Armed with a paint brush and her 1950s inspired DIY outfit, our editorial assistant took to the rooftop to give her kitchen chairs a new lease of life. After getting to grips with the sandpaper, and splashing the paint, she shares her top tips on how to give your old furniture a funky makeover for little more than $100.
If you’re looking to transform a piece of high street furniture into something totally personal and unique, you’ll be pleased to know that there’s a whole new world of joy to discover at your fingertips. The subjects of today’s transformation are my two red kitchen chairs – soon to be an oh-so-sophisticated, high gloss black . Brushes at the ready DIY-ers, it’s time to get creative with these top tips for a furniture makeover.
1. Choose your Design or Theme
You need to make sure that your chosen colour works with the rest of the room, and isn’t something you’ll fall out of love with three hours later. This isn’t a two-minute job either, so considering colours and designs that could slot into multiple rooms – should you wish to rearrange – is good forward thinking.
2. Pick your Paint
It came as a shock to me that IKEA – Hong Kong’s go-to for homewear – doesn’t sell paint. This project called for a trip to an independent hardware shop. If you haven’t spied such a store near your home, use the Dulux online stockist locator, and you’ll likely be directed about four steps down the street. Apparently Dulux paint stockists are one thing we aren’t short of in this city.
Top tip! Read all paint pot labels carefully. If you stop when you hit the word ‘primer’ you may end up with ‘dark red primer’, which darkens your chosen paint colour by a good few shades – changing navy into black for example. Yes, I speak from experience.
3. Prepare your Paint Studio
The term ‘dust sheet’ is a loose guide, with newspaper and even bin bags doing the job just as well. A sunny Hong Kong day is absolutely ideal for speeding up the drying process, so if you have a rooftop or terrace at your disposal, make the most of it. Otherwise, fling open your windows and get the air flowing to prevent lingering paint fumes. Just make sure you secure your dust sheet (or equivalent) to the floor with tape or Blu-Tak to prevent the wind whipping it around and messing up your paintwork.
4. Sand it
If you’re tackling a pre-painted or rough item, you’ll require a coarser grade of sandpaper. Also, I definitely underestimated the amount of sandpaper required – I’d recommend at least two A4 size sheets per chair, which can be ripped in half to make it more manageable to use. The red paint wasn’t entirely removed, but after 30 minutes of sanding in the sweltering heat, I decided to live with the consequences of imperfect preparation, which would easily be masked by my midnight black paint. If you’ve opted for a light coloured paint, however, this stage needs to be a lot more thorough.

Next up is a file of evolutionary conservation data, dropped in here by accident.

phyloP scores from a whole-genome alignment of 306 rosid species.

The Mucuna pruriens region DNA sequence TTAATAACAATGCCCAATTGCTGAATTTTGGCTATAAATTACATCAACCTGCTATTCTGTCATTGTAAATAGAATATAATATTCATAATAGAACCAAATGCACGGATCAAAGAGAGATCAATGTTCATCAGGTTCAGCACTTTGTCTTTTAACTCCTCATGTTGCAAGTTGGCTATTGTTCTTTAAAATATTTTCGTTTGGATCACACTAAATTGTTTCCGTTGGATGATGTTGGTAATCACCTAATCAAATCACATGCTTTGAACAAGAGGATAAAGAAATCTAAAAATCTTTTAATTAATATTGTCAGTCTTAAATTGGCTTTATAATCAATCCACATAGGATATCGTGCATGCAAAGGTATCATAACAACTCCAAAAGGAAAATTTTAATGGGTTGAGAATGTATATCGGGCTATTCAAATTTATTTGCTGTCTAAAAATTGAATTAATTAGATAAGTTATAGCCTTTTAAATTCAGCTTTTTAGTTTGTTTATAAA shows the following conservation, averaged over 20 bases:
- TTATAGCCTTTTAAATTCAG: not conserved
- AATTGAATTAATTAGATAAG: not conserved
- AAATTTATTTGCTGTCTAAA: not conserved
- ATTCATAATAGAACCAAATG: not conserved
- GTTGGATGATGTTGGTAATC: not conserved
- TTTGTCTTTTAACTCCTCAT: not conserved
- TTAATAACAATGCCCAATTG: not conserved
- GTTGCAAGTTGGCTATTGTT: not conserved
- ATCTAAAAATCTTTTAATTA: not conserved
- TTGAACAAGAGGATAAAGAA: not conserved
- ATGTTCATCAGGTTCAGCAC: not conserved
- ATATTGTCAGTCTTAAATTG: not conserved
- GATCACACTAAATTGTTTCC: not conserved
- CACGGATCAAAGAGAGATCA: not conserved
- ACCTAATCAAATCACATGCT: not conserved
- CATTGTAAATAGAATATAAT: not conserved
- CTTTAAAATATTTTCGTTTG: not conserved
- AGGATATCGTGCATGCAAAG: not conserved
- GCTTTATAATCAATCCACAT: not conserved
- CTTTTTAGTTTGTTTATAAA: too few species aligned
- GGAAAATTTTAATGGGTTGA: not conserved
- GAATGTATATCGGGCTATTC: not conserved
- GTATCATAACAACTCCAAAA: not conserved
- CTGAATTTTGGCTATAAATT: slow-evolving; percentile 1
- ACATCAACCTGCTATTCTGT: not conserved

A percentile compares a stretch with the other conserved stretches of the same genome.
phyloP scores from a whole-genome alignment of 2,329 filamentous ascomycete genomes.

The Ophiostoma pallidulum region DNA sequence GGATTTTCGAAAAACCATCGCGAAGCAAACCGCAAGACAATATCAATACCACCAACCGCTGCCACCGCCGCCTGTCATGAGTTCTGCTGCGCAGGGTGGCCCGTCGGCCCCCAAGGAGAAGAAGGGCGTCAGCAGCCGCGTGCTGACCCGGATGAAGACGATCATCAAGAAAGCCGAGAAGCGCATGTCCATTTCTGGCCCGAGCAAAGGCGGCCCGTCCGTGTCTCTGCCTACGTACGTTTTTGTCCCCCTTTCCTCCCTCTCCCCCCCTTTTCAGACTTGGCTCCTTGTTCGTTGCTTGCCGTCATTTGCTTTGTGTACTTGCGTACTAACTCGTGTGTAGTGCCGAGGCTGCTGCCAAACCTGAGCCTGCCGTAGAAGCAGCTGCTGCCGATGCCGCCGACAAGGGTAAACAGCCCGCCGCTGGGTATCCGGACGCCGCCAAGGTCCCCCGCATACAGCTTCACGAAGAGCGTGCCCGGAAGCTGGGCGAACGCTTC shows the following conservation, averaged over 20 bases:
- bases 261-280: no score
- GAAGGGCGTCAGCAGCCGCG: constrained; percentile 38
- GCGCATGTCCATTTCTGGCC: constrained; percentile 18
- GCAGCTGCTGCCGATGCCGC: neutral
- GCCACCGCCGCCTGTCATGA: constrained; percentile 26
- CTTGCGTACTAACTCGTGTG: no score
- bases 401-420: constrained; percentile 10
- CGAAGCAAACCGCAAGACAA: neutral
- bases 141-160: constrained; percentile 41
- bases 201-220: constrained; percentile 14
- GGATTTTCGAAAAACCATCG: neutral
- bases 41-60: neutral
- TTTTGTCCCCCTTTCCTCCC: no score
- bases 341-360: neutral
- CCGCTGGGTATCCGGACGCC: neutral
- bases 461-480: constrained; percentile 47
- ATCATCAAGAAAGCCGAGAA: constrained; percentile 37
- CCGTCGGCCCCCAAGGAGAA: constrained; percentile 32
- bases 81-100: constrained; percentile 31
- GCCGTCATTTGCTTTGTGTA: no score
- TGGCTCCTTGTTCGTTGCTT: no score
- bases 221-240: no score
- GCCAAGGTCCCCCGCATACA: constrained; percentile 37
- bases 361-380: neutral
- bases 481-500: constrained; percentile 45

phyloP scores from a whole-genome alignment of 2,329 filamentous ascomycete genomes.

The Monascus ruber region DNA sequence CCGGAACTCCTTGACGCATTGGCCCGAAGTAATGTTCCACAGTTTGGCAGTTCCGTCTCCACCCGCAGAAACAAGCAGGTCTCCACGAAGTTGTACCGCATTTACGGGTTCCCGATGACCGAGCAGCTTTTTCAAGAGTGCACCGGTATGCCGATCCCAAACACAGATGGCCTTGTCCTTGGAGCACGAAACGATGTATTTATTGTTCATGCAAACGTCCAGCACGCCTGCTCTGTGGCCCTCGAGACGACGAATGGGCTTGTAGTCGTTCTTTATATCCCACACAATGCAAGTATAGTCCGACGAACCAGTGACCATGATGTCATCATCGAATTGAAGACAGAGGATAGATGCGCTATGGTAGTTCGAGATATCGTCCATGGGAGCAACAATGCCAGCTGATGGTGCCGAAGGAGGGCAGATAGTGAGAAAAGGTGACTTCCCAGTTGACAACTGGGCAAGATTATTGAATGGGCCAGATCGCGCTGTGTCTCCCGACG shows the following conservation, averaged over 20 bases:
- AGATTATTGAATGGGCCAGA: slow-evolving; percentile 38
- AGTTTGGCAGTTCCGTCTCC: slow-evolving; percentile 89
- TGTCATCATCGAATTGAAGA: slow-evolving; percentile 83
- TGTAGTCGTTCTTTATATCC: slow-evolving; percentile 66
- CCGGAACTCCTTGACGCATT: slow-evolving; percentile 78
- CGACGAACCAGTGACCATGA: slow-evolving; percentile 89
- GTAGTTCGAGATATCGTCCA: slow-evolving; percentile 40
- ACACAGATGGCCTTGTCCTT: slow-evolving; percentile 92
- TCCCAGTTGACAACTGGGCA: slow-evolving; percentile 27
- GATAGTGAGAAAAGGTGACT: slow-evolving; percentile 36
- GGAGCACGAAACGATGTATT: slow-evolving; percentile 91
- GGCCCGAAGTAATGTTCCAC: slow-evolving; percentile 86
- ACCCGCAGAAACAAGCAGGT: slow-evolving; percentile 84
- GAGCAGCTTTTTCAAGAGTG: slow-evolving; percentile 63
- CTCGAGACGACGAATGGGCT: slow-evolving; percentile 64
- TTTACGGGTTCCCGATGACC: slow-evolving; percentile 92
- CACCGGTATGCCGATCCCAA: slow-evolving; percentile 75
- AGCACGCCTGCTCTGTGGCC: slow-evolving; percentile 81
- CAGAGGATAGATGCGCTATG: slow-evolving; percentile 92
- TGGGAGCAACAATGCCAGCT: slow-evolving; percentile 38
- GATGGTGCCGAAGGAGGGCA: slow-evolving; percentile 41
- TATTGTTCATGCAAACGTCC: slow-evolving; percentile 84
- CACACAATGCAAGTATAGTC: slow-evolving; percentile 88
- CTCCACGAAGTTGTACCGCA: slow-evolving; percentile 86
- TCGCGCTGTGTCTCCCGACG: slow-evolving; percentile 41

5. Wash it
A damp cloth will suffice, but with the sun beaming down and a hose pipe at my disposal, I opted for a time-saving approach. It doesn’t take much to clear away the mess of sanding, so in a couple of minutes you’ll be free to do whatever you please as your newly sanded furniture dries.
6. Prime it
After pleading with four different neighbours for a screwdriver, I triumphantly flicked open my pot of primer – only to realise I had purchased a muddy shade of red. Not ideal, but I wasn’t about to trek back down to the shop. Each coat of a standard kitchen chair uses about 1/4 of a 460ml pot of primer, so purchase accordingly. In the midday heat, the primer dried quickly, making for easy manoeuvring of my object to reach the nooks and crannies. I still managed to get it all over my hands though, and consequently the soap, sink, door handle, and phone. We are still trying to work out how to remove this, so avoid touching everything within reach post-priming if you can.
7. Paint it
It took rather a long time to wash my brush, so take my advice and purchase two (one for the primer and one for the paint). Quantity wise, I used one pot of 460ml paint per chair. Now this may seem obvious, but make sure you paint with the grain of the wood, rather than against it, and leave it to dry completely in between coats. Due to the dark shade of paint I had chosen, two coats was more than enough for complete coverage – I imagine that whites and creams will require a third.
Top tip! Wrap paintbrushes in tin foil and put them in the fridge if you need to pop out or have a break without faffing about with washing all the paint out.
8. Decorate it
This is optional, but a guaranteed way to make your furniture truly unique. You could go for the classic ‘distressed‘ look, which requires a pot of Vaseline and liberal application to the corners and other areas which you desire to be ‘distressed’. Polka dots could look cute in a kooky home, perhaps contrasting colours for chair legs, initials, flowers – go wild. If you’re aiming for some kind of symmetry or uniformity, make a quick stencil out of thick paper. I’m considering some 3D decoration – potentially garlands of fake flowers to be attached with super glue.
9. Gloss it
Post-decoration, my chairs took up residency on the roof for the next week – I love DIY, but even I wasn’t going to start painting by torch light after work. After a week of chair-less dining, however, it was an early morning trip to the paint shop, and a quick coat of gloss on each chair. With just one coat required, this was probably the fastest stage of the lot, and I was done and dusted in time for a mid-morning coffee.
10. Admire it
When your born-again furniture has totally dried, put it back in its place, lure your friends around with the promise of biscuits, and collectively admire your handiwork. Mission complete!